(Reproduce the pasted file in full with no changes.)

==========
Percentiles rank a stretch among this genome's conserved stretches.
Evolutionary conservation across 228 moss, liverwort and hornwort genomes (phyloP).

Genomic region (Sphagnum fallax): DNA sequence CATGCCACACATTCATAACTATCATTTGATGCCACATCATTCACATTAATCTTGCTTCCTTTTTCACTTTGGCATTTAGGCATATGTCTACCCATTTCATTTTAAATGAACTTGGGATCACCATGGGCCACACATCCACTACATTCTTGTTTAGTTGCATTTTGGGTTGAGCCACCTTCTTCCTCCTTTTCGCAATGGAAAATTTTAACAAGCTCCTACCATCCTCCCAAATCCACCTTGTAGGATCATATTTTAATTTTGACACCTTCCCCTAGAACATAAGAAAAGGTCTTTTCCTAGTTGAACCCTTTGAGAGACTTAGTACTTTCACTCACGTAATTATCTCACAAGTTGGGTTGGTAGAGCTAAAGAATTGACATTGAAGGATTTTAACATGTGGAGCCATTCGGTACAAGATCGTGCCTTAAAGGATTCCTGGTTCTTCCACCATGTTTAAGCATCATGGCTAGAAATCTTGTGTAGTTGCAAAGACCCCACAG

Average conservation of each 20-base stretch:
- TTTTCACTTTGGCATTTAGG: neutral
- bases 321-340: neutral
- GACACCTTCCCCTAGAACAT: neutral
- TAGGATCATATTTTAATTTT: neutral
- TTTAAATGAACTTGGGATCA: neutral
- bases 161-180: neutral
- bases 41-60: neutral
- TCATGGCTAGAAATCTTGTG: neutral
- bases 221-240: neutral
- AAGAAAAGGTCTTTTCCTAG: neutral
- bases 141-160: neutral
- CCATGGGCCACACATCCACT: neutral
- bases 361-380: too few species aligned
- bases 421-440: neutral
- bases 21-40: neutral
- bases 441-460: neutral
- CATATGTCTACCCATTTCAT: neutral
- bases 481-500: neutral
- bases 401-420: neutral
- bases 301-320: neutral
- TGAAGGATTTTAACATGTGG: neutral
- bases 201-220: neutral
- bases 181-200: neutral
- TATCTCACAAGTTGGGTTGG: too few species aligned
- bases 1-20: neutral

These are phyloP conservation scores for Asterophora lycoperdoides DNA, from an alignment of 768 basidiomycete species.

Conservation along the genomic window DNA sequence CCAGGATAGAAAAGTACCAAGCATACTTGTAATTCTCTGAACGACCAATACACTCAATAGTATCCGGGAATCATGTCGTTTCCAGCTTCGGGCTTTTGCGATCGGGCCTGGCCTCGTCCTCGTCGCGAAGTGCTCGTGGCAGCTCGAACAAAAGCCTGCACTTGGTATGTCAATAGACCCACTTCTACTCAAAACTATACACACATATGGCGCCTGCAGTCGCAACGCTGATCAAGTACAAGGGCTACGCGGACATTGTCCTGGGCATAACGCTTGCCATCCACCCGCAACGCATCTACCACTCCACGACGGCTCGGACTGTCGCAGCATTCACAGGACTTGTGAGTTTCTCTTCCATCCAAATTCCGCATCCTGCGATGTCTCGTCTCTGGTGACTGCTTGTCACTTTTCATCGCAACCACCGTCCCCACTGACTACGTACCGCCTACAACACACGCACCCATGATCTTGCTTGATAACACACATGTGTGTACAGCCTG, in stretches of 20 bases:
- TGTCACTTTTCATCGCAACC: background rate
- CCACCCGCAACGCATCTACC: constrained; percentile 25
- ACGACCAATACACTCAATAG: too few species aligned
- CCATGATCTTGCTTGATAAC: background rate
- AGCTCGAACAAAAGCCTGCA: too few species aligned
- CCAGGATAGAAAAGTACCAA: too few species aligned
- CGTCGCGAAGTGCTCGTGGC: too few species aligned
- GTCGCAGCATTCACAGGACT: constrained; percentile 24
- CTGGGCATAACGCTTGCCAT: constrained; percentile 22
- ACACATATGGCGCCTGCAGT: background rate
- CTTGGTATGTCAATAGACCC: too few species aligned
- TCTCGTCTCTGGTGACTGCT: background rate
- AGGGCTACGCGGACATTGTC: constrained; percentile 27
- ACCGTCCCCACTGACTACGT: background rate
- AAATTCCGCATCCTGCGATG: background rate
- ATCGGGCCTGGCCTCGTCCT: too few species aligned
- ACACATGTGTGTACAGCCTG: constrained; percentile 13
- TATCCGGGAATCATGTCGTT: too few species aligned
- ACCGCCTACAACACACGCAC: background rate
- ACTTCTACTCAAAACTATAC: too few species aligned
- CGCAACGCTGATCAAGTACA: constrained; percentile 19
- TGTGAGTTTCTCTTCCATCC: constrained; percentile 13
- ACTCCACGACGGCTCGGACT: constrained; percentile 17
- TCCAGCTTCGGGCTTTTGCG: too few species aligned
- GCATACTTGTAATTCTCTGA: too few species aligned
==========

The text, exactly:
Percentiles rank a stretch among this genome's conserved stretches.
Evolutionary conservation across 228 moss, liverwort and hornwort genomes (phyloP).

Genomic region (Sphagnum fallax): DNA sequence CATGCCACACATTCATAACTATCATTTGATGCCACATCATTCACATTAATCTTGCTTCCTTTTTCACTTTGGCATTTAGGCATATGTCTACCCATTTCATTTTAAATGAACTTGGGATCACCATGGGCCACACATCCACTACATTCTTGTTTAGTTGCATTTTGGGTTGAGCCACCTTCTTCCTCCTTTTCGCAATGGAAAATTTTAACAAGCTCCTACCATCCTCCCAAATCCACCTTGTAGGATCATATTTTAATTTTGACACCTTCCCCTAGAACATAAGAAAAGGTCTTTTCCTAGTTGAACCCTTTGAGAGACTTAGTACTTTCACTCACGTAATTATCTCACAAGTTGGGTTGGTAGAGCTAAAGAATTGACATTGAAGGATTTTAACATGTGGAGCCATTCGGTACAAGATCGTGCCTTAAAGGATTCCTGGTTCTTCCACCATGTTTAAGCATCATGGCTAGAAATCTTGTGTAGTTGCAAAGACCCCACAG

Average conservation of each 20-base stretch:
- TTTTCACTTTGGCATTTAGG: neutral
- bases 321-340: neutral
- GACACCTTCCCCTAGAACAT: neutral
- TAGGATCATATTTTAATTTT: neutral
- TTTAAATGAACTTGGGATCA: neutral
- bases 161-180: neutral
- bases 41-60: neutral
- TCATGGCTAGAAATCTTGTG: neutral
- bases 221-240: neutral
- AAGAAAAGGTCTTTTCCTAG: neutral
- bases 141-160: neutral
- CCATGGGCCACACATCCACT: neutral
- bases 361-380: too few species aligned
- bases 421-440: neutral
- bases 21-40: neutral
- bases 441-460: neutral
- CATATGTCTACCCATTTCAT: neutral
- bases 481-500: neutral
- bases 401-420: neutral
- bases 301-320: neutral
- TGAAGGATTTTAACATGTGG: neutral
- bases 201-220: neutral
- bases 181-200: neutral
- TATCTCACAAGTTGGGTTGG: too few species aligned
- bases 1-20: neutral

These are phyloP conservation scores for Asterophora lycoperdoides DNA, from an alignment of 768 basidiomycete species.

Conservation along the genomic window DNA sequence CCAGGATAGAAAAGTACCAAGCATACTTGTAATTCTCTGAACGACCAATACACTCAATAGTATCCGGGAATCATGTCGTTTCCAGCTTCGGGCTTTTGCGATCGGGCCTGGCCTCGTCCTCGTCGCGAAGTGCTCGTGGCAGCTCGAACAAAAGCCTGCACTTGGTATGTCAATAGACCCACTTCTACTCAAAACTATACACACATATGGCGCCTGCAGTCGCAACGCTGATCAAGTACAAGGGCTACGCGGACATTGTCCTGGGCATAACGCTTGCCATCCACCCGCAACGCATCTACCACTCCACGACGGCTCGGACTGTCGCAGCATTCACAGGACTTGTGAGTTTCTCTTCCATCCAAATTCCGCATCCTGCGATGTCTCGTCTCTGGTGACTGCTTGTCACTTTTCATCGCAACCACCGTCCCCACTGACTACGTACCGCCTACAACACACGCACCCATGATCTTGCTTGATAACACACATGTGTGTACAGCCTG, in stretches of 20 bases:
- TGTCACTTTTCATCGCAACC: background rate
- CCACCCGCAACGCATCTACC: constrained; percentile 25
- ACGACCAATACACTCAATAG: too few species aligned
- CCATGATCTTGCTTGATAAC: background rate
- AGCTCGAACAAAAGCCTGCA: too few species aligned
- CCAGGATAGAAAAGTACCAA: too few species aligned
- CGTCGCGAAGTGCTCGTGGC: too few species aligned
- GTCGCAGCATTCACAGGACT: constrained; percentile 24
- CTGGGCATAACGCTTGCCAT: constrained; percentile 22
- ACACATATGGCGCCTGCAGT: background rate
- CTTGGTATGTCAATAGACCC: too few species aligned
- TCTCGTCTCTGGTGACTGCT: background rate
- AGGGCTACGCGGACATTGTC: constrained; percentile 27
- ACCGTCCCCACTGACTACGT: background rate
- AAATTCCGCATCCTGCGATG: background rate
- ATCGGGCCTGGCCTCGTCCT: too few species aligned
- ACACATGTGTGTACAGCCTG: constrained; percentile 13
- TATCCGGGAATCATGTCGTT: too few species aligned
- ACCGCCTACAACACACGCAC: background rate
- ACTTCTACTCAAAACTATAC: too few species aligned
- CGCAACGCTGATCAAGTACA: constrained; percentile 19
- TGTGAGTTTCTCTTCCATCC: constrained; percentile 13
- ACTCCACGACGGCTCGGACT: constrained; percentile 17
- TCCAGCTTCGGGCTTTTGCG: too few species aligned
- GCATACTTGTAATTCTCTGA: too few species aligned